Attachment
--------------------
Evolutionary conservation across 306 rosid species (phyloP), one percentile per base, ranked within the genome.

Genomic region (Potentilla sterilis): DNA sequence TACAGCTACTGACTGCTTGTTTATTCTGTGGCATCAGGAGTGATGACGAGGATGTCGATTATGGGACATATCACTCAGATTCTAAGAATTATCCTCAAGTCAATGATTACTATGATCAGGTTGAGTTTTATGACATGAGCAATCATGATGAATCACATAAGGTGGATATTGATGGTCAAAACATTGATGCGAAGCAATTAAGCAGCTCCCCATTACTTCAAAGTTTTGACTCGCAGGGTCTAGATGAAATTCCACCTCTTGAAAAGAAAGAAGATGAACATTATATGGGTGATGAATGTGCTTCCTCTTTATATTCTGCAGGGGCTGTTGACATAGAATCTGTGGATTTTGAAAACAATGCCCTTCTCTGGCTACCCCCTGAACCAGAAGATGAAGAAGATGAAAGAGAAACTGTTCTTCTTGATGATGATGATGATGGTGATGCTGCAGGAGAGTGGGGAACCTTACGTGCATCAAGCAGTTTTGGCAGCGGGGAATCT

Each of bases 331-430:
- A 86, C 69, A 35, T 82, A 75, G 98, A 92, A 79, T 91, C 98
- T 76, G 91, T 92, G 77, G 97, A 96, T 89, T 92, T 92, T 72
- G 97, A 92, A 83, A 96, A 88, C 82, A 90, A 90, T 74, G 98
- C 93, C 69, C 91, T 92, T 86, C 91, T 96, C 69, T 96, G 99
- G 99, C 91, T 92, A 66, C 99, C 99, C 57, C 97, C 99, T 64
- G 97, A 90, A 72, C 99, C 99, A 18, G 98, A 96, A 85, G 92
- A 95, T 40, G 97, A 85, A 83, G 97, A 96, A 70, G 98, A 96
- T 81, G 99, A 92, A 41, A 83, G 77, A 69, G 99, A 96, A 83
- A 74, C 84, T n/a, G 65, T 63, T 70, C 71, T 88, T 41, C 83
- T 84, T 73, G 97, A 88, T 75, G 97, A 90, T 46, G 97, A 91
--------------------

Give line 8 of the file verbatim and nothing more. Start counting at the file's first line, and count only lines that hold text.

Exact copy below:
- G 99, C 91, T 92, A 66, C 99, C 99, C 57, C 97, C 99, T 64